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Windmill project under discussion  

When the Hamburg Town Board conducted a public hearing on its proposed wind energy ordinance Monday night, its members emphasized it wasn’t just about BQ Energy’s Steelwinds project on the old Bethlehem Steel property.

But the Steelwinds project is the only active, industrial wind project in the town. It is in one of the only heavy industrial zones in town – the zoning where turbines would be allowed under the proposed ordinance.

Mark Mitskovski, the project manager for Steelwinds, praised the town’s effort in putting the ordinance together. His company contributed to the regulations.

“A lot of paper has passed hands,” he said, referring to the give and take and information sharing.

But he said he was concerned about elements of the ordinance and that some of his company’s turbines could be jeopardized.

Steelwinds wants to build six turbines in Hamburg, as well as adding to its eight in Lackawanna.

The rules call for a 1,500-foot setback from any homes and also set public highway and railroad setbacks.

Councilman D. Mark Cavalcoli said the distances may be high but that it gives the town – through the Planning Board – the option of allowing lesser lengths if the developer can make a convincing argument for it or get the neighbors to waive their right to the full setback.

Mitskovski also asked for relaxation of measures requiring the developers to provide for eventual removal of the towers if they are shut down, saying the steel involved in the construction made removal certain in that kind of situation.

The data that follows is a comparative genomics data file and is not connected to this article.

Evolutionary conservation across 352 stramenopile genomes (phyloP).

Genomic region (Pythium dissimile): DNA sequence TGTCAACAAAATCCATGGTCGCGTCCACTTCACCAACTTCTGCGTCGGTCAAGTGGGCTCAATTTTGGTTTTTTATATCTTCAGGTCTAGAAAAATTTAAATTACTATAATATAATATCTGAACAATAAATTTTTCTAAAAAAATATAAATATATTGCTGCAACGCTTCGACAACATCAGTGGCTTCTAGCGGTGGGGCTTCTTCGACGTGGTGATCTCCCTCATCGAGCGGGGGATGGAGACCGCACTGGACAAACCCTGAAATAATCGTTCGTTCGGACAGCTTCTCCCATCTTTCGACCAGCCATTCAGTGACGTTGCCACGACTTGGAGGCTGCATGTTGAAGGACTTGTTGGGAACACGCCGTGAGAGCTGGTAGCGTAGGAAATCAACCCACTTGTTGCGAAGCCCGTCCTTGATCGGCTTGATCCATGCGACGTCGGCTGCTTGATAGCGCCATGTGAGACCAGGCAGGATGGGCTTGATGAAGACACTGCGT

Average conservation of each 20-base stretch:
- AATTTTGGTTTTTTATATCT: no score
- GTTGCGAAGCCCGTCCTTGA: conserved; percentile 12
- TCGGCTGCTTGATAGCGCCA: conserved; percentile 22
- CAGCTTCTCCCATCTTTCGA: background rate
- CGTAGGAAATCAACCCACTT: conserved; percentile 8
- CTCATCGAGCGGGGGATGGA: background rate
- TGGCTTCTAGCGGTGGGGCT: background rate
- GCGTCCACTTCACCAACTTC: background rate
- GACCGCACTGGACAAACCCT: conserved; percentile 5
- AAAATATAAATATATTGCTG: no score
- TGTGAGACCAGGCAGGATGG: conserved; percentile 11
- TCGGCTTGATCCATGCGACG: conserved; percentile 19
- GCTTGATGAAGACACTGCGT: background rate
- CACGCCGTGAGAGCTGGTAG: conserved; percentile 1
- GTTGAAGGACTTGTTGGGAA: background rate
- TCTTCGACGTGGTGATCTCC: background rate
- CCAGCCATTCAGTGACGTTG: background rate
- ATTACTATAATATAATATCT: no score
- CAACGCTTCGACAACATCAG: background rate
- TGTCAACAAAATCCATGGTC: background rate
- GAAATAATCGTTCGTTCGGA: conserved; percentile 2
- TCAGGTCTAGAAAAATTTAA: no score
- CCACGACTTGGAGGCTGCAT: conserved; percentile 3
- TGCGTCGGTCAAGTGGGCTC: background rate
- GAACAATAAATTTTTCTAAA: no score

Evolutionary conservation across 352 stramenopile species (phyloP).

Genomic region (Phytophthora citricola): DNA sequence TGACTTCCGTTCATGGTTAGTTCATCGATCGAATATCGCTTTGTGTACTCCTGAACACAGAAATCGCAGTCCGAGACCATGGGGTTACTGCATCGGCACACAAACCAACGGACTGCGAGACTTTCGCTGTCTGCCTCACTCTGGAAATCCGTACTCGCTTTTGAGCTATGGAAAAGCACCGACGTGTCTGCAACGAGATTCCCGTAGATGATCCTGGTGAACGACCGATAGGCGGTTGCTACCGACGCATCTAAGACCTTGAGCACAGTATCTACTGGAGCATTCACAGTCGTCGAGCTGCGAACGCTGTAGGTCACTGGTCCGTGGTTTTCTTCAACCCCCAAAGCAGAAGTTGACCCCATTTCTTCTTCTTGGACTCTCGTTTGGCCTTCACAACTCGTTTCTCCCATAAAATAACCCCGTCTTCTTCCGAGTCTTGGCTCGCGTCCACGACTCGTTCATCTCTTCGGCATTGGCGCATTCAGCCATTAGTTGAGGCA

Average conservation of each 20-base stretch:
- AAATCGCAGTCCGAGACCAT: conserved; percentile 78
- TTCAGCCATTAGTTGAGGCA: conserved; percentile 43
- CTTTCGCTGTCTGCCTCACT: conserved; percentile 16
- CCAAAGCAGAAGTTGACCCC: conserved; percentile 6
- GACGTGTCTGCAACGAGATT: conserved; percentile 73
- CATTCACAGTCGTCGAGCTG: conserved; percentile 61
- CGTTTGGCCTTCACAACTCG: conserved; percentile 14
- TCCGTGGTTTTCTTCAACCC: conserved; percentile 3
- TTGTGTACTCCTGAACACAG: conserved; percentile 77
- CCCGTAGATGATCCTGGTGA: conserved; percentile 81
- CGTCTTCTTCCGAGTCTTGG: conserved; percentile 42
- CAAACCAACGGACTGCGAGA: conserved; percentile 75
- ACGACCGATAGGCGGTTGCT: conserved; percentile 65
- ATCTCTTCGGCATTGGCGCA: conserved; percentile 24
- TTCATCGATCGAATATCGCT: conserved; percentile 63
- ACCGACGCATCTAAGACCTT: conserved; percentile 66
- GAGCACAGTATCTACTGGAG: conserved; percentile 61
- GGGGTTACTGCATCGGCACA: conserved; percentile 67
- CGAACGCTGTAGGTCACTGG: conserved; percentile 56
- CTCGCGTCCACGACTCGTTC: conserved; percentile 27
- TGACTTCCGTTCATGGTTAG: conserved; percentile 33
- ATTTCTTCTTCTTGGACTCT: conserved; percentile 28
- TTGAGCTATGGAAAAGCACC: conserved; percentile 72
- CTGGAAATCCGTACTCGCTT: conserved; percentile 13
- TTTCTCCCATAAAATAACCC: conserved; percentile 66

“With the price of scrap metal so high, we would make money if we were to remove it right now,” he said.

The Steelwinds project had been receiving almost unanimous support in public meetings, but some residents voiced concerns Monday.

Nick Buscaglia of Wanakah said the eight turbines already operating across the border in Lackawanna have changed how he looks at the lake.

“It’s an awful-looking sight, to look out and look across the water and see those things,” he said. “We only have one lake and one chance to develop our waterfront, and we’re putting in windmills.”

From the Hamburg Town Beach area, the turbines are close enough that they dwarf the Buffalo city skyline in the background.

Meanwhile, Joe Killian, the leader of a bloc of Hamburg taxpayer groups, said that from his perspective the turbines would be better than what used to be there. “I lived in Woodlawn for the first 10 years of my life, and I remember a hundred smokestacks sending smoke straight up in the air, all different colored smoke,” he said.

By Elmer Ploetz
News Staff Reporter

The Buffalo News

12 June 2007

This article is the work of the source indicated. Any opinions expressed in it are not necessarily those of National Wind Watch.

The copyright of this article resides with the author or publisher indicated. As part of its noncommercial effort to present the environmental, social, scientific, and economic issues of large-scale wind power development to a global audience seeking such information, National Wind Watch endeavors to observe “fair use” as provided for in section 107 of U.S. Copyright Law and similar “fair dealing” provisions of the copyright laws of other nations. Send requests to excerpt, general inquiries, and comments via e-mail.

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